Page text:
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Too many points on your licence means disqualification – no joke if you drive as part of your job

THE UK driving licence system works on a points basis – too many points, and a driver can get disqualified for a while. Not so good if driving is vital to making a living.

If you are convicted of a driving offence, you must tell your employer

If you work as a van driver for an employer remember that any offence, in or out of working hours, in company vans or your own vehicle, will be added to your driving licence.

Your employer may not be able to keep you on if you get more than 12 points and are forced to surrender your licence.

Frustrated worker
Drivers are personally liable for fines, but if the offence involves the vehicle the employer may get a summons too

If you are convicted of a driving offence, you must tell your employer – though if it occurs in a company vehicle, the chances are any correspondence will go straight to the business.

Failure to do so may invalidate your employer’s insurance and that could get you in even deeper trouble!

Another downside is that you personally will be liable to pay any fines. In law, more often than not, it is the responsibility of the driver, not your employer, to settle any fines issued as a result of an offence.

Once a ticket has been issued, you have up to 28 days to pay. If you fail to pay during this time, the fine may increase by 50 per cent. For offences detected by cameras, you will receive a ticket thorough the post, requiring you to submit your licence to have any points added.

Fixed penalties can be issued by the police, VOSA or, to a limited extent, Civil Enforcement Officers.

It is the enforcing officer’s discretion whether to issue a ticket for a fixed penalty offence or to report the driver for prosecution. You can, of course, challenge a ticket by requesting a court hearing if you feel you have good reason to do so.

However, court costs can easily mount up, and you may be responsible for these if you are eventually found guilty of the alleged offence.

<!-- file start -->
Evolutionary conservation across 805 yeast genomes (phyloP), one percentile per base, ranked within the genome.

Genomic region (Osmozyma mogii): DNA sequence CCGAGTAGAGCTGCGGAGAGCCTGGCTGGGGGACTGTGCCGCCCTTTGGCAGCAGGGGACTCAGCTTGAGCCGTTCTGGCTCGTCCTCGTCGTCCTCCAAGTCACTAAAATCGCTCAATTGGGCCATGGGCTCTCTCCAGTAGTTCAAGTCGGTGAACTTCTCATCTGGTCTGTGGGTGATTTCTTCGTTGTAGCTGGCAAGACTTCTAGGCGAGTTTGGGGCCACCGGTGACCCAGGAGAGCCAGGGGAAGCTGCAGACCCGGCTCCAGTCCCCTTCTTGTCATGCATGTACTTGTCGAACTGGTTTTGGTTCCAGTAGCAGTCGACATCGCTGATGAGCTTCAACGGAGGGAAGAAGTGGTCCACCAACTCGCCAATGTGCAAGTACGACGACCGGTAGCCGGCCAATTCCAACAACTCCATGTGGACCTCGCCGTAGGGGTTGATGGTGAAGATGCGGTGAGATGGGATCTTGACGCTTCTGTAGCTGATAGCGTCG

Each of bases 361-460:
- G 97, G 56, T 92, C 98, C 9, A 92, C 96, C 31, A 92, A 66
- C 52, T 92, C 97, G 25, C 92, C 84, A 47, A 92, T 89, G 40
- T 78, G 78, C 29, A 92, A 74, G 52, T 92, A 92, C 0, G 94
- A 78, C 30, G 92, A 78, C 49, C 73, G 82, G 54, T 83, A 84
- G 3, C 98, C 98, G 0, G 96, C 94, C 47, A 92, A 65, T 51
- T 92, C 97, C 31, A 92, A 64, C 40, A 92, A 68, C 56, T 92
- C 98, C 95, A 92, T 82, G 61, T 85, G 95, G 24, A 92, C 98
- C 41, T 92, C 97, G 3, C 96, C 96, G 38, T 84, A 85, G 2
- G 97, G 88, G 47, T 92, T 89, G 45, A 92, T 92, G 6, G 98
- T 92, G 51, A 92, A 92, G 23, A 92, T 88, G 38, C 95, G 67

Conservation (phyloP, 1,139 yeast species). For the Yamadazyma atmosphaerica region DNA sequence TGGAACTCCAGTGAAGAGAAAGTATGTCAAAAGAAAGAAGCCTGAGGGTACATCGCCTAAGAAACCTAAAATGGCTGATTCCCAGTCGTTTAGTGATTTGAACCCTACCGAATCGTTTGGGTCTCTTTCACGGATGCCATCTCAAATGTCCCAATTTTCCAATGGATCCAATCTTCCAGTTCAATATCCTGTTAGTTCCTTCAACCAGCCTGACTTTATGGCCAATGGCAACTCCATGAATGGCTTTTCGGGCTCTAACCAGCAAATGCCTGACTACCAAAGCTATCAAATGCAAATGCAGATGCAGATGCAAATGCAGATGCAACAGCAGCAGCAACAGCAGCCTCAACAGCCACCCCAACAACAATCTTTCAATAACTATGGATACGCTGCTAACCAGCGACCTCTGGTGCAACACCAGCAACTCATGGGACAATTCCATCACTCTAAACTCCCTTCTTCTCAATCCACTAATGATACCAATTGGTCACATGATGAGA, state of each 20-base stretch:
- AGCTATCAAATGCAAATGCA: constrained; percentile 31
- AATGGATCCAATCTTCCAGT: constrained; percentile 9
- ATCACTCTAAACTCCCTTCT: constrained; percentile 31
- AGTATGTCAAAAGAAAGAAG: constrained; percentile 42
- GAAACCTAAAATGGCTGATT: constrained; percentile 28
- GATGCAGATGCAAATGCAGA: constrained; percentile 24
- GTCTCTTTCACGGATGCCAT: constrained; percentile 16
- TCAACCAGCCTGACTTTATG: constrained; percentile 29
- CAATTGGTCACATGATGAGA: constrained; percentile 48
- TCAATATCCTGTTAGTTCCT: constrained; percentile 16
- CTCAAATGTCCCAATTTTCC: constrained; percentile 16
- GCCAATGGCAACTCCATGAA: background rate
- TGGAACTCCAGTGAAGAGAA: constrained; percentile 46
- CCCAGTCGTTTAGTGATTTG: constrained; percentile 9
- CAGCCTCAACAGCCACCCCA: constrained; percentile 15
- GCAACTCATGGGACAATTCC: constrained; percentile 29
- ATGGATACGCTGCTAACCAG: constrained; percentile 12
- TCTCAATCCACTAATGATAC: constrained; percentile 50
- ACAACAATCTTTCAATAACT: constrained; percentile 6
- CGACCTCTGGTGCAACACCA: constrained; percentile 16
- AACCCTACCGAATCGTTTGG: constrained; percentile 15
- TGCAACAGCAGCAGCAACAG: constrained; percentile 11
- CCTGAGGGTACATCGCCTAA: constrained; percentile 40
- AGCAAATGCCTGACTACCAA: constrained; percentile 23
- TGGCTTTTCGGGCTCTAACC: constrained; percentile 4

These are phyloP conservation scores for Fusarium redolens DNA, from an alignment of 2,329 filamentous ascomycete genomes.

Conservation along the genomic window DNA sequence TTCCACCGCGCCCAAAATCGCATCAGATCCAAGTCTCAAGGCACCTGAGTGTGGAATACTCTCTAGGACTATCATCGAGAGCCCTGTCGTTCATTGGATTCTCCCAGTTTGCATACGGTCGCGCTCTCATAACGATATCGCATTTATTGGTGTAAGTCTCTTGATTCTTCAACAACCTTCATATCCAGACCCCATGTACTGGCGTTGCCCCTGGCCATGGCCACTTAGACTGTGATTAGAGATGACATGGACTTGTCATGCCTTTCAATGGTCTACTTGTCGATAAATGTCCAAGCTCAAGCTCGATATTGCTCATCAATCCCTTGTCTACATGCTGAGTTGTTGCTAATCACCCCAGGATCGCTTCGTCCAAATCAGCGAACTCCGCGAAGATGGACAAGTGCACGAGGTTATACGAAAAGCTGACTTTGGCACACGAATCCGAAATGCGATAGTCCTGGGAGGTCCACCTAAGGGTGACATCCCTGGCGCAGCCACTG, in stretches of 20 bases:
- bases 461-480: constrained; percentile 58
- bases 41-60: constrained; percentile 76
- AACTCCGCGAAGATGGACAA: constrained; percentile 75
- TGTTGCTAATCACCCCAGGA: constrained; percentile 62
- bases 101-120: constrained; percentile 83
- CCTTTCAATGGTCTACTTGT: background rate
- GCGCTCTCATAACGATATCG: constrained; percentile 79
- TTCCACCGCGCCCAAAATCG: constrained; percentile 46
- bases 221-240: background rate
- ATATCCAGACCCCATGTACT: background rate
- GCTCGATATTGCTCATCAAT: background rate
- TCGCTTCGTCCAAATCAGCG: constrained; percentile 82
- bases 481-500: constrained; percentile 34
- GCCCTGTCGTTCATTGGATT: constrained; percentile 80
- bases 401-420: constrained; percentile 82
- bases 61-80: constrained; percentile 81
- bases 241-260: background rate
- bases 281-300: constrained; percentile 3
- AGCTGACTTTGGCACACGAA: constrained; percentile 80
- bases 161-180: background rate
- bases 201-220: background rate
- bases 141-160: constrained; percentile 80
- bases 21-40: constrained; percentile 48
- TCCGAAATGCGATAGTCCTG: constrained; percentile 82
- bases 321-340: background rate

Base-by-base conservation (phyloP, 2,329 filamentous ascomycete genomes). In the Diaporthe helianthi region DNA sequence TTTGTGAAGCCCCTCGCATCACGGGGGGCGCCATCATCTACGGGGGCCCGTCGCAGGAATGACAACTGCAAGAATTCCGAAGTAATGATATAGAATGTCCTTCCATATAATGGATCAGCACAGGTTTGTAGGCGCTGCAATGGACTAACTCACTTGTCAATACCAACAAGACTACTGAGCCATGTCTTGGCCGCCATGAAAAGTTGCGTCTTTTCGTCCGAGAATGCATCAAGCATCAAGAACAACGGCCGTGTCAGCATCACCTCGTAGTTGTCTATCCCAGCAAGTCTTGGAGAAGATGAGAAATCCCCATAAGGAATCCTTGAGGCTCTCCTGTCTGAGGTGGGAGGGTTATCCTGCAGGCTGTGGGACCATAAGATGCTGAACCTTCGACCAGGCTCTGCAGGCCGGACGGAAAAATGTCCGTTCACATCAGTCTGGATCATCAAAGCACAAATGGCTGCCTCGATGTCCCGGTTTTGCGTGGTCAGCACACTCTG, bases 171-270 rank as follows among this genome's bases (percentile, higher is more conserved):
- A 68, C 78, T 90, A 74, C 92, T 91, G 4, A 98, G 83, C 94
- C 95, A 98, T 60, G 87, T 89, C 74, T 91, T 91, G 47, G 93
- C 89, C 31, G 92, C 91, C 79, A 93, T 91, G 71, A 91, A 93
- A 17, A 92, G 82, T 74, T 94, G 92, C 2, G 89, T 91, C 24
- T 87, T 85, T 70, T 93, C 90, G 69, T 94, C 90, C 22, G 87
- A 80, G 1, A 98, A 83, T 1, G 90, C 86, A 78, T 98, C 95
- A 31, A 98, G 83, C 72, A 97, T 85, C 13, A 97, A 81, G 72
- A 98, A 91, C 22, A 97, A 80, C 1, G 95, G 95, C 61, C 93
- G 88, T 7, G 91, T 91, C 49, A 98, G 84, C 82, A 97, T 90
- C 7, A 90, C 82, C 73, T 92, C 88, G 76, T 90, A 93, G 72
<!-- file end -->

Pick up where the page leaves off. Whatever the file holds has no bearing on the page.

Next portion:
Some offences are classed as dual-liability. This is where both driver and company are liable – this is particularly relevant for cases regarding vehicle condition. In a case such as this, the driver could receive a ticket, but the employer would receive a summons.

For details on the severity of the different offences, and what the expected penalty could be, check the table below.

(* Where a court disqualifies a person for one of these offences, it must order an extended retest. The courts also have discretion to order a retest for any other offence which carries penalty points, an extended retest where disqualification is obligatory, and an ordinary test where disqualification is not obligatory.)

*Causing death by dangerous drivingMax. 14 years’ imprisonment / Unlimited fine / Obligatory disqualification (minimum 2 years)
*Dangerous drivingMax. 2 years’ imprisonment / Unlimited fine / Obligatory disqualification
*Causing death by careless driving under the influence of drink or drugsMax. 14 years’ imprisonment / Unlimited fine / Obligatory disqualification (minimum 2 years)
Careless and inconsiderate drivingMax. £5,000 fine / Discretionary disqualification / 3 to 9 points
Drink/drug drivingMax. 6 months’ imprisonment / Max. £5,000 fine / Obligatory disqualification
Failing to stop after an accident or failing to report an accidentMax. 6 months’ imprisonment / Max. £5,000 fine / Discretionary disqualification / 5 to 10 points
Driving while disqualifiedMax. 6 months’ imprisonment (12 months in Scotland) / Max. £5,000 fine and 6 points / Discretionary disqualification
Driving after refusal or revocation of licence on medical groundsMax. 6 months’ imprisonment / Max. £5,000 fine plus 3 to 6 points / Discretionary disqualification
Driving without insuranceMax. fines: LGV £5,000, PCV £5,000, Other £2,500 / Obligatory disqualification (6 months minimum) if offence committed within 3 years of a previous conviction for the same offence – otherwise discretionary / 3 points for each case
Failure to have proper control of vehicle or full view of the road and traffic ahead, or using a hand-held mobile phone when drivingMax. £1,000 fine (£2,500 for PCV or goods vehicle) / Discretionary disqualification
Driving otherwise than in accordance with a licenceMost are £60 plus points, max £1,000 fine plus 3 to 6 points / Discretionary disqualification
Unroadworthy vehicleMax. £200 plus penalty points
SpeedingMax. £1,000 fine (£2,500 for motorway offences) plus 3 to 6 points / Discretionary disqualification
Traffic-light offencesMax. £1,000 fine plus 3 points / Discretionary disqualification
Traffic sign offences (one way streets, stop signs etc)Most are £60 plus 3 points
Parking and stopping£30, £40 or £60 fine with penalty points for certain offences
No MOT certificateMax. £1,000 fine
Failure to display VED/number plate offencesBetween £30 and £60, no points
Seat belt offencesMax. £500 fine
Failure to comply with drivers hoursUp to £200
Failing to identify driver of vehicleMax. £1,000 fine plus 6 points / Discretionary disqualification


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